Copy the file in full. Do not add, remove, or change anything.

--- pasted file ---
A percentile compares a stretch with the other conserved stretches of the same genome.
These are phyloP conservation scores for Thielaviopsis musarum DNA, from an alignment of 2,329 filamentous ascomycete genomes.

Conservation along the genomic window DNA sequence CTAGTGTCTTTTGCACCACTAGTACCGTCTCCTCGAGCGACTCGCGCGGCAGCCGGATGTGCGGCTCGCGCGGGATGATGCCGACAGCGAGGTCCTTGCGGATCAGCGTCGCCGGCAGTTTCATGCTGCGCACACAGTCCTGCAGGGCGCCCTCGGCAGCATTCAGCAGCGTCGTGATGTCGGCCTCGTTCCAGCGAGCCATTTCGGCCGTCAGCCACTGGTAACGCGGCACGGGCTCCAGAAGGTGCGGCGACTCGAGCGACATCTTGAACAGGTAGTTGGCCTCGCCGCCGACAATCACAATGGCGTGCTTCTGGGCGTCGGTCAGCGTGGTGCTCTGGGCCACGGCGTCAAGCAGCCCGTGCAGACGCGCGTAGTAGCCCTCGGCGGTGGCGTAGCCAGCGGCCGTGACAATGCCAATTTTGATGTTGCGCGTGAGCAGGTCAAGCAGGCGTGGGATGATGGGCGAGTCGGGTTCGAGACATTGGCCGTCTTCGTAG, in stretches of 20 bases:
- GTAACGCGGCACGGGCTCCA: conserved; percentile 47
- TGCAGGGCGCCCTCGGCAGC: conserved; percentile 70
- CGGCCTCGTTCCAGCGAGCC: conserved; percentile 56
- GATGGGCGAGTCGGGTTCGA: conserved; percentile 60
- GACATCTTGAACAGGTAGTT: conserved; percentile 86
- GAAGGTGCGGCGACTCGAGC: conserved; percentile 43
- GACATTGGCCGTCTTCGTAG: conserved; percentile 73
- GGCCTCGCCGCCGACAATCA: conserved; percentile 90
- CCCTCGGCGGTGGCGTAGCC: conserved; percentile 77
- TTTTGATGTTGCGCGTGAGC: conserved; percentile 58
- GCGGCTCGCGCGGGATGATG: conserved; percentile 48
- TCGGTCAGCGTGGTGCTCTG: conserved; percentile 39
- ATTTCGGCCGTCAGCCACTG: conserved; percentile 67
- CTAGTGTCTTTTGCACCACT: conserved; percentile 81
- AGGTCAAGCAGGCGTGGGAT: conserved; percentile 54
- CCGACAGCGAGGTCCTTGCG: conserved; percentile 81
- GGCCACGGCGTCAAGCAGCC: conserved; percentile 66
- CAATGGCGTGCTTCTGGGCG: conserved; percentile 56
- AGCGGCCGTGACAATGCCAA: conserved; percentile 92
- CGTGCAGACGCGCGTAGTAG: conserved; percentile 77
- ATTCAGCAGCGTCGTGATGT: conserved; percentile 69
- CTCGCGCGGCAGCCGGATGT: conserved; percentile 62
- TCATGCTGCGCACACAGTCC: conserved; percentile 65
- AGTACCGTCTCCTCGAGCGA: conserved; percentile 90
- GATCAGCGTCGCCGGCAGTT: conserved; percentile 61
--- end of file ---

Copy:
A percentile compares a stretch with the other conserved stretches of the same genome.
These are phyloP conservation scores for Thielaviopsis musarum DNA, from an alignment of 2,329 filamentous ascomycete genomes.

Conservation along the genomic window DNA sequence CTAGTGTCTTTTGCACCACTAGTACCGTCTCCTCGAGCGACTCGCGCGGCAGCCGGATGTGCGGCTCGCGCGGGATGATGCCGACAGCGAGGTCCTTGCGGATCAGCGTCGCCGGCAGTTTCATGCTGCGCACACAGTCCTGCAGGGCGCCCTCGGCAGCATTCAGCAGCGTCGTGATGTCGGCCTCGTTCCAGCGAGCCATTTCGGCCGTCAGCCACTGGTAACGCGGCACGGGCTCCAGAAGGTGCGGCGACTCGAGCGACATCTTGAACAGGTAGTTGGCCTCGCCGCCGACAATCACAATGGCGTGCTTCTGGGCGTCGGTCAGCGTGGTGCTCTGGGCCACGGCGTCAAGCAGCCCGTGCAGACGCGCGTAGTAGCCCTCGGCGGTGGCGTAGCCAGCGGCCGTGACAATGCCAATTTTGATGTTGCGCGTGAGCAGGTCAAGCAGGCGTGGGATGATGGGCGAGTCGGGTTCGAGACATTGGCCGTCTTCGTAG, in stretches of 20 bases:
- GTAACGCGGCACGGGCTCCA: conserved; percentile 47
- TGCAGGGCGCCCTCGGCAGC: conserved; percentile 70
- CGGCCTCGTTCCAGCGAGCC: conserved; percentile 56
- GATGGGCGAGTCGGGTTCGA: conserved; percentile 60
- GACATCTTGAACAGGTAGTT: conserved; percentile 86
- GAAGGTGCGGCGACTCGAGC: conserved; percentile 43
- GACATTGGCCGTCTTCGTAG: conserved; percentile 73
- GGCCTCGCCGCCGACAATCA: conserved; percentile 90
- CCCTCGGCGGTGGCGTAGCC: conserved; percentile 77
- TTTTGATGTTGCGCGTGAGC: conserved; percentile 58
- GCGGCTCGCGCGGGATGATG: conserved; percentile 48
- TCGGTCAGCGTGGTGCTCTG: conserved; percentile 39
- ATTTCGGCCGTCAGCCACTG: conserved; percentile 67
- CTAGTGTCTTTTGCACCACT: conserved; percentile 81
- AGGTCAAGCAGGCGTGGGAT: conserved; percentile 54
- CCGACAGCGAGGTCCTTGCG: conserved; percentile 81
- GGCCACGGCGTCAAGCAGCC: conserved; percentile 66
- CAATGGCGTGCTTCTGGGCG: conserved; percentile 56
- AGCGGCCGTGACAATGCCAA: conserved; percentile 92
- CGTGCAGACGCGCGTAGTAG: conserved; percentile 77
- ATTCAGCAGCGTCGTGATGT: conserved; percentile 69
- CTCGCGCGGCAGCCGGATGT: conserved; percentile 62
- TCATGCTGCGCACACAGTCC: conserved; percentile 65
- AGTACCGTCTCCTCGAGCGA: conserved; percentile 90
- GATCAGCGTCGCCGGCAGTT: conserved; percentile 61